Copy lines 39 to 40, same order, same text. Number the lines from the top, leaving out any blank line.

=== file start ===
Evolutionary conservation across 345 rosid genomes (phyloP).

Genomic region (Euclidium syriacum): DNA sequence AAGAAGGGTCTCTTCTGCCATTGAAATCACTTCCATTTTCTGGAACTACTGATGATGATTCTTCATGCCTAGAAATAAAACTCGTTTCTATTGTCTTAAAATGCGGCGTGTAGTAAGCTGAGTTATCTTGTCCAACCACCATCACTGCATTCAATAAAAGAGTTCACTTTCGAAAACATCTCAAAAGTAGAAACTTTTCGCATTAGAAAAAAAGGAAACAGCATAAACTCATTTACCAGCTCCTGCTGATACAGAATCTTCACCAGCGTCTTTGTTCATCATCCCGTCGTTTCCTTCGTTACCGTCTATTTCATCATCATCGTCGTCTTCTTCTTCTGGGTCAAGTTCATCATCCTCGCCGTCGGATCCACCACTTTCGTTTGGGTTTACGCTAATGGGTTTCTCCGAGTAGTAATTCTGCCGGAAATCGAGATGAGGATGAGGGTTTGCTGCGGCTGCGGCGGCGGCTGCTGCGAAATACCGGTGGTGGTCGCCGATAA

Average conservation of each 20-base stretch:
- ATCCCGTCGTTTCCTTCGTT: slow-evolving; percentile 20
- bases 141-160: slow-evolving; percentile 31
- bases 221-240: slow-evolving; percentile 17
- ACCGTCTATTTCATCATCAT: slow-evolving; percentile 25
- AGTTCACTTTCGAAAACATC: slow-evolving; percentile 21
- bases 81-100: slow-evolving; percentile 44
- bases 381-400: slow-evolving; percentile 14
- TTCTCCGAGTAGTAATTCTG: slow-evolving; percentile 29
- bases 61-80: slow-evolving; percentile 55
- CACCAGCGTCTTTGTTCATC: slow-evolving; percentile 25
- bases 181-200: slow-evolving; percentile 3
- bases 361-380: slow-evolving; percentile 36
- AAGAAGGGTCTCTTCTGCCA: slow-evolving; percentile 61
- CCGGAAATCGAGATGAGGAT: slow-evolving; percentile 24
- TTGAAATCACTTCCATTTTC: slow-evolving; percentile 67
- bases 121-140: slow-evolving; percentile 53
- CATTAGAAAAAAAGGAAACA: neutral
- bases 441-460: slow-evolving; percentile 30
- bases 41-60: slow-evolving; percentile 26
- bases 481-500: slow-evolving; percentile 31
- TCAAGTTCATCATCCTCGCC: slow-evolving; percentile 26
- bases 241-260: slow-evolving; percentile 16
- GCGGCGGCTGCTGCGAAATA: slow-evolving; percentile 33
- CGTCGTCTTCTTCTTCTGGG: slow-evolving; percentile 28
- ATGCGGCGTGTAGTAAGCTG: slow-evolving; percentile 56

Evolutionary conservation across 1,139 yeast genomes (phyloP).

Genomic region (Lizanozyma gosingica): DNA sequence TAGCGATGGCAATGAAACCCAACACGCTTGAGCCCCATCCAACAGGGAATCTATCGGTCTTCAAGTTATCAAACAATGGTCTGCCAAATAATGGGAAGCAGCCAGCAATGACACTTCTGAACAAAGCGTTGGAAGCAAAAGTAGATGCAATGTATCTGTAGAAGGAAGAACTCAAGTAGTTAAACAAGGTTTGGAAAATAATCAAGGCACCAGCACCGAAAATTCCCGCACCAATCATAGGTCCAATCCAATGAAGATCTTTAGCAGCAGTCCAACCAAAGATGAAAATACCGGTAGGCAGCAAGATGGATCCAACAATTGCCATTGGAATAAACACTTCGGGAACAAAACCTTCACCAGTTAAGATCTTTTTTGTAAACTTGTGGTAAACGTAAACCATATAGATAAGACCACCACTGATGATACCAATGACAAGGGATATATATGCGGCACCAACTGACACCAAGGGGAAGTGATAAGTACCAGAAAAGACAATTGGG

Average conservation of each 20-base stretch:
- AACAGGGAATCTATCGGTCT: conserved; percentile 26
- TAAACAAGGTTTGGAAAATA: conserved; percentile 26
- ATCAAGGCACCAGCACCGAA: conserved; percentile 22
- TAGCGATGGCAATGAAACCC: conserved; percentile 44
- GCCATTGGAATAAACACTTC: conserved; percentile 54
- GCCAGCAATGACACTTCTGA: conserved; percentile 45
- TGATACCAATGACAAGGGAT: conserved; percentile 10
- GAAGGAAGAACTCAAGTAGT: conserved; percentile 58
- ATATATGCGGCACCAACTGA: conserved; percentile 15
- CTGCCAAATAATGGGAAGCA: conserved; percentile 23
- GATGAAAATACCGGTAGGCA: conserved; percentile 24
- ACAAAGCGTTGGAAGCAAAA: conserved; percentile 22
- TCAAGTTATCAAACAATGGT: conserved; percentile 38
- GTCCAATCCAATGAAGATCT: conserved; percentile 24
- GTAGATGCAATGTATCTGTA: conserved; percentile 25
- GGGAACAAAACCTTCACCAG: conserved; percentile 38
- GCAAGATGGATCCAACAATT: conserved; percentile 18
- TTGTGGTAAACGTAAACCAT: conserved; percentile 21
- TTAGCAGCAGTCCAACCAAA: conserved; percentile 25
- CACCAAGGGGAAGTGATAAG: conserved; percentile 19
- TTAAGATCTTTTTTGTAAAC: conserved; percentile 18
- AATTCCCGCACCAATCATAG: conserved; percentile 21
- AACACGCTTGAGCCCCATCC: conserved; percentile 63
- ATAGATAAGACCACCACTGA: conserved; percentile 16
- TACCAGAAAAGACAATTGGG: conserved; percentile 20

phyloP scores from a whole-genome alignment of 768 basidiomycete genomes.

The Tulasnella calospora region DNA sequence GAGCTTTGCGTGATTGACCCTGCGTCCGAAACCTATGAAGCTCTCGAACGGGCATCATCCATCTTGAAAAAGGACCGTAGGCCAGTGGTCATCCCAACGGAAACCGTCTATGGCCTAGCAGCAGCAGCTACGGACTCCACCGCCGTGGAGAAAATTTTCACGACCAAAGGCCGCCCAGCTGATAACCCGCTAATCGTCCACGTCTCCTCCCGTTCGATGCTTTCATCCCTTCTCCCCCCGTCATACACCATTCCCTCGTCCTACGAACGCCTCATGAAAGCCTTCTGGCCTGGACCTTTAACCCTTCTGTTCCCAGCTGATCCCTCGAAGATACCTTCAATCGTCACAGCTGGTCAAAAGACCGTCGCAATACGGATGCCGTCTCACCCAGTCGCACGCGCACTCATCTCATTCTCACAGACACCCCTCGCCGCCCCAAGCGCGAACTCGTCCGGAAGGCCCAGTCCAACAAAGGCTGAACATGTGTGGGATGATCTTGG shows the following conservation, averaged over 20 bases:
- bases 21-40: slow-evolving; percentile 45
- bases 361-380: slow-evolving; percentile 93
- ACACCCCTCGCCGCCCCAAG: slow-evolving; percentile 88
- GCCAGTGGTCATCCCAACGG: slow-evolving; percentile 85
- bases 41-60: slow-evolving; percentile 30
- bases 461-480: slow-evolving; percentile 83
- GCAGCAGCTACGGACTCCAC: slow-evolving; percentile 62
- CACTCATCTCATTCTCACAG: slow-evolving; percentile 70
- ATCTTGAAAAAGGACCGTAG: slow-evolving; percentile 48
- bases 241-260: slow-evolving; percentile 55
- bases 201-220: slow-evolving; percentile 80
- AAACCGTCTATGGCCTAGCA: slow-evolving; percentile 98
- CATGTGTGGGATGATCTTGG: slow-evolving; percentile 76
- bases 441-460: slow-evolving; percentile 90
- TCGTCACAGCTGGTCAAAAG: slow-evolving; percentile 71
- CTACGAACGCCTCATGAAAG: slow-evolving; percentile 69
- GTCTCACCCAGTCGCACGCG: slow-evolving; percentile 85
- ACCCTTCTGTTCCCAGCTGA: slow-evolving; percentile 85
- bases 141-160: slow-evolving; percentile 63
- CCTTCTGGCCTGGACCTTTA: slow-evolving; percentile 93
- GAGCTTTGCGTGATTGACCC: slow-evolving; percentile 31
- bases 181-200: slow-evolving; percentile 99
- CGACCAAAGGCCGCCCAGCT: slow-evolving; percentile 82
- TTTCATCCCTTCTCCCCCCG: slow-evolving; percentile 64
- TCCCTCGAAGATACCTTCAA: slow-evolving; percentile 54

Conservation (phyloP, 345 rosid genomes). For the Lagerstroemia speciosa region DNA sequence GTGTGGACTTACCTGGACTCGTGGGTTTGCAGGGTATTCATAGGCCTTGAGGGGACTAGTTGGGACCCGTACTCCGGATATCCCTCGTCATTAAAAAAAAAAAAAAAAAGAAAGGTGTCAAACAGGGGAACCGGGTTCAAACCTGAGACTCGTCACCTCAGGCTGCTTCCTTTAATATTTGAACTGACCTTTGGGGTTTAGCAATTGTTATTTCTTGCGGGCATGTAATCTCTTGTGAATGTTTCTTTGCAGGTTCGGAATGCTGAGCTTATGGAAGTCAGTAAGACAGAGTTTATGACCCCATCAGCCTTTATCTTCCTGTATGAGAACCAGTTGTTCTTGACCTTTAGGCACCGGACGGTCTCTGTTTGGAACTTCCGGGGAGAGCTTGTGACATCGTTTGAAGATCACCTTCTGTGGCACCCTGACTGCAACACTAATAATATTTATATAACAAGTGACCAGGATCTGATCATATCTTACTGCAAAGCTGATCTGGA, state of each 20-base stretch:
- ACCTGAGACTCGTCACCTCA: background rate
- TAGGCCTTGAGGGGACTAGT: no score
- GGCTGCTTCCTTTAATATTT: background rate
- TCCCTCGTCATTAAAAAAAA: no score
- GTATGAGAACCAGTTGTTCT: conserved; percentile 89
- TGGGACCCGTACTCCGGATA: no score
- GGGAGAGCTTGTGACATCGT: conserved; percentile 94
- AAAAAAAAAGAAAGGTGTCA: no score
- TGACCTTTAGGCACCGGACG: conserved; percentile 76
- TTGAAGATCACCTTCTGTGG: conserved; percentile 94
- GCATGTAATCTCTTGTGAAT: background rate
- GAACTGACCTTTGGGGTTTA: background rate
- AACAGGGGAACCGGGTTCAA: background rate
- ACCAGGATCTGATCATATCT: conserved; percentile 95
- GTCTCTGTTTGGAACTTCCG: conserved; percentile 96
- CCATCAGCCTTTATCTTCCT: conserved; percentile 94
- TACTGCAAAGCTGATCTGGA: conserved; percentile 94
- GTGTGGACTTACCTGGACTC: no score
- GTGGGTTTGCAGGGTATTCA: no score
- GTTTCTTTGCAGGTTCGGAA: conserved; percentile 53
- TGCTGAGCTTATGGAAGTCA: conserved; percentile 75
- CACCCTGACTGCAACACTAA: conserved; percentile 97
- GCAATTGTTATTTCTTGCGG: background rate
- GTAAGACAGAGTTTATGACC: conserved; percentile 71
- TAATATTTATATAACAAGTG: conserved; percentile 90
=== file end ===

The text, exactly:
- GAAGGAAGAACTCAAGTAGT: conserved; percentile 58
- ATATATGCGGCACCAACTGA: conserved; percentile 15